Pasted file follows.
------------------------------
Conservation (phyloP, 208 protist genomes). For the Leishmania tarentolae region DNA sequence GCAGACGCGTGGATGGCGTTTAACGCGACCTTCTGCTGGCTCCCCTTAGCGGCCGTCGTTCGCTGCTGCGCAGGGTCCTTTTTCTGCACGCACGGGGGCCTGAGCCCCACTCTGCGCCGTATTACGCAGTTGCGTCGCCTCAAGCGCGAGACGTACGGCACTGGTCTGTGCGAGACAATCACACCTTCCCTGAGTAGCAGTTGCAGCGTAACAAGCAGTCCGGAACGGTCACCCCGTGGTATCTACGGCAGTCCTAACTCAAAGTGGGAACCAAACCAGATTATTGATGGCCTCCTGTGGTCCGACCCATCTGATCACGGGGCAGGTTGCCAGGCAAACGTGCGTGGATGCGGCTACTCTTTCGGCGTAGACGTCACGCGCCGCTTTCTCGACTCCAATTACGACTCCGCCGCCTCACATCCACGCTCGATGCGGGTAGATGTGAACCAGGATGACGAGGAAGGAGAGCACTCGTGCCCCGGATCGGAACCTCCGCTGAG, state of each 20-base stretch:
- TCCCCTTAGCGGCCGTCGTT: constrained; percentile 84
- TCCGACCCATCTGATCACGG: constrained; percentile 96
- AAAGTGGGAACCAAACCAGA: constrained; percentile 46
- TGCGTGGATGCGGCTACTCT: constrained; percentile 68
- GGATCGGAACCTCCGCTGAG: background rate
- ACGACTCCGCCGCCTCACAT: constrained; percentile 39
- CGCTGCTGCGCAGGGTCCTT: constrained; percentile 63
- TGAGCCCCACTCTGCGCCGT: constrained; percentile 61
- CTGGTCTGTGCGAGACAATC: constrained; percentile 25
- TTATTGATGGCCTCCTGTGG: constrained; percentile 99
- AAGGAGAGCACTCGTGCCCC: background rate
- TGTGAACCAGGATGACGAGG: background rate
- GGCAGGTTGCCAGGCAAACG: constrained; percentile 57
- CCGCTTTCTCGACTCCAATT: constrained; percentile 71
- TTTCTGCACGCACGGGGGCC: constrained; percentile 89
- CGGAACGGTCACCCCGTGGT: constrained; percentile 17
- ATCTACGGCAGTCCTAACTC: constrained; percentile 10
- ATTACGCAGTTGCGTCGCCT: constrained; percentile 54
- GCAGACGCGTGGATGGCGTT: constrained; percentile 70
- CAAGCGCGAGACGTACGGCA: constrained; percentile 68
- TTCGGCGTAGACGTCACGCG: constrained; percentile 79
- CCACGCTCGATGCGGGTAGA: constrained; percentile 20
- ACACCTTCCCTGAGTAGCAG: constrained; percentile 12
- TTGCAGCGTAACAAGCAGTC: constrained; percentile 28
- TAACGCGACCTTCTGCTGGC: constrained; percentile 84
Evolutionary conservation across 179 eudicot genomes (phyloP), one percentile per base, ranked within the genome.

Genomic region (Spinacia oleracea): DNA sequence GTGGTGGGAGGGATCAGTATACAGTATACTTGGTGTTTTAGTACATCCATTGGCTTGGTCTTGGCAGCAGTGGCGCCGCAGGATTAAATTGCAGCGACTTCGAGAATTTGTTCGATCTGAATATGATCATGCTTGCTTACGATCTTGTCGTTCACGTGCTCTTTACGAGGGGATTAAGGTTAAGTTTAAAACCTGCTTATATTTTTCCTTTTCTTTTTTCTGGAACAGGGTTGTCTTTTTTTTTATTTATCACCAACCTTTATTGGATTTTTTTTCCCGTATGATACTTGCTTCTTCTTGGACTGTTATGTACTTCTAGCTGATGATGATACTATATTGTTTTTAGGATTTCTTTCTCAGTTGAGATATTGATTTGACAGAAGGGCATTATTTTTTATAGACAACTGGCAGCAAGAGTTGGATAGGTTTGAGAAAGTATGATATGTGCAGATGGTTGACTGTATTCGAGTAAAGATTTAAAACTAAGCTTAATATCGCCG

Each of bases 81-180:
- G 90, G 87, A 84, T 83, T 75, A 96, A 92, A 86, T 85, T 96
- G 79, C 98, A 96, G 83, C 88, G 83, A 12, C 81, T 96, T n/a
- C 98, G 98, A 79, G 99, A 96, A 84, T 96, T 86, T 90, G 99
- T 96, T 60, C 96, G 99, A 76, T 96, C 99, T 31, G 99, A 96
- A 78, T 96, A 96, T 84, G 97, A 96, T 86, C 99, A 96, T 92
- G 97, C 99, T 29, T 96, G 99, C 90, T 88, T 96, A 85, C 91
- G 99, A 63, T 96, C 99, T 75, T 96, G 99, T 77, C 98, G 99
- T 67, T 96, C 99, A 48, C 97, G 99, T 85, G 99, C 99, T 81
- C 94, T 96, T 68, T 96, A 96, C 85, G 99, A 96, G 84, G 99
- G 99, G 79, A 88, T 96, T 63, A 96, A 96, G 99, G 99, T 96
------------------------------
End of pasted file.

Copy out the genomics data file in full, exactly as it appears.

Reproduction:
Conservation (phyloP, 208 protist genomes). For the Leishmania tarentolae region DNA sequence GCAGACGCGTGGATGGCGTTTAACGCGACCTTCTGCTGGCTCCCCTTAGCGGCCGTCGTTCGCTGCTGCGCAGGGTCCTTTTTCTGCACGCACGGGGGCCTGAGCCCCACTCTGCGCCGTATTACGCAGTTGCGTCGCCTCAAGCGCGAGACGTACGGCACTGGTCTGTGCGAGACAATCACACCTTCCCTGAGTAGCAGTTGCAGCGTAACAAGCAGTCCGGAACGGTCACCCCGTGGTATCTACGGCAGTCCTAACTCAAAGTGGGAACCAAACCAGATTATTGATGGCCTCCTGTGGTCCGACCCATCTGATCACGGGGCAGGTTGCCAGGCAAACGTGCGTGGATGCGGCTACTCTTTCGGCGTAGACGTCACGCGCCGCTTTCTCGACTCCAATTACGACTCCGCCGCCTCACATCCACGCTCGATGCGGGTAGATGTGAACCAGGATGACGAGGAAGGAGAGCACTCGTGCCCCGGATCGGAACCTCCGCTGAG, state of each 20-base stretch:
- TCCCCTTAGCGGCCGTCGTT: constrained; percentile 84
- TCCGACCCATCTGATCACGG: constrained; percentile 96
- AAAGTGGGAACCAAACCAGA: constrained; percentile 46
- TGCGTGGATGCGGCTACTCT: constrained; percentile 68
- GGATCGGAACCTCCGCTGAG: background rate
- ACGACTCCGCCGCCTCACAT: constrained; percentile 39
- CGCTGCTGCGCAGGGTCCTT: constrained; percentile 63
- TGAGCCCCACTCTGCGCCGT: constrained; percentile 61
- CTGGTCTGTGCGAGACAATC: constrained; percentile 25
- TTATTGATGGCCTCCTGTGG: constrained; percentile 99
- AAGGAGAGCACTCGTGCCCC: background rate
- TGTGAACCAGGATGACGAGG: background rate
- GGCAGGTTGCCAGGCAAACG: constrained; percentile 57
- CCGCTTTCTCGACTCCAATT: constrained; percentile 71
- TTTCTGCACGCACGGGGGCC: constrained; percentile 89
- CGGAACGGTCACCCCGTGGT: constrained; percentile 17
- ATCTACGGCAGTCCTAACTC: constrained; percentile 10
- ATTACGCAGTTGCGTCGCCT: constrained; percentile 54
- GCAGACGCGTGGATGGCGTT: constrained; percentile 70
- CAAGCGCGAGACGTACGGCA: constrained; percentile 68
- TTCGGCGTAGACGTCACGCG: constrained; percentile 79
- CCACGCTCGATGCGGGTAGA: constrained; percentile 20
- ACACCTTCCCTGAGTAGCAG: constrained; percentile 12
- TTGCAGCGTAACAAGCAGTC: constrained; percentile 28
- TAACGCGACCTTCTGCTGGC: constrained; percentile 84
Evolutionary conservation across 179 eudicot genomes (phyloP), one percentile per base, ranked within the genome.

Genomic region (Spinacia oleracea): DNA sequence GTGGTGGGAGGGATCAGTATACAGTATACTTGGTGTTTTAGTACATCCATTGGCTTGGTCTTGGCAGCAGTGGCGCCGCAGGATTAAATTGCAGCGACTTCGAGAATTTGTTCGATCTGAATATGATCATGCTTGCTTACGATCTTGTCGTTCACGTGCTCTTTACGAGGGGATTAAGGTTAAGTTTAAAACCTGCTTATATTTTTCCTTTTCTTTTTTCTGGAACAGGGTTGTCTTTTTTTTTATTTATCACCAACCTTTATTGGATTTTTTTTCCCGTATGATACTTGCTTCTTCTTGGACTGTTATGTACTTCTAGCTGATGATGATACTATATTGTTTTTAGGATTTCTTTCTCAGTTGAGATATTGATTTGACAGAAGGGCATTATTTTTTATAGACAACTGGCAGCAAGAGTTGGATAGGTTTGAGAAAGTATGATATGTGCAGATGGTTGACTGTATTCGAGTAAAGATTTAAAACTAAGCTTAATATCGCCG

Each of bases 81-180:
- G 90, G 87, A 84, T 83, T 75, A 96, A 92, A 86, T 85, T 96
- G 79, C 98, A 96, G 83, C 88, G 83, A 12, C 81, T 96, T n/a
- C 98, G 98, A 79, G 99, A 96, A 84, T 96, T 86, T 90, G 99
- T 96, T 60, C 96, G 99, A 76, T 96, C 99, T 31, G 99, A 96
- A 78, T 96, A 96, T 84, G 97, A 96, T 86, C 99, A 96, T 92
- G 97, C 99, T 29, T 96, G 99, C 90, T 88, T 96, A 85, C 91
- G 99, A 63, T 96, C 99, T 75, T 96, G 99, T 77, C 98, G 99
- T 67, T 96, C 99, A 48, C 97, G 99, T 85, G 99, C 99, T 81
- C 94, T 96, T 68, T 96, A 96, C 85, G 99, A 96, G 84, G 99
- G 99, G 79, A 88, T 96, T 63, A 96, A 96, G 99, G 99, T 96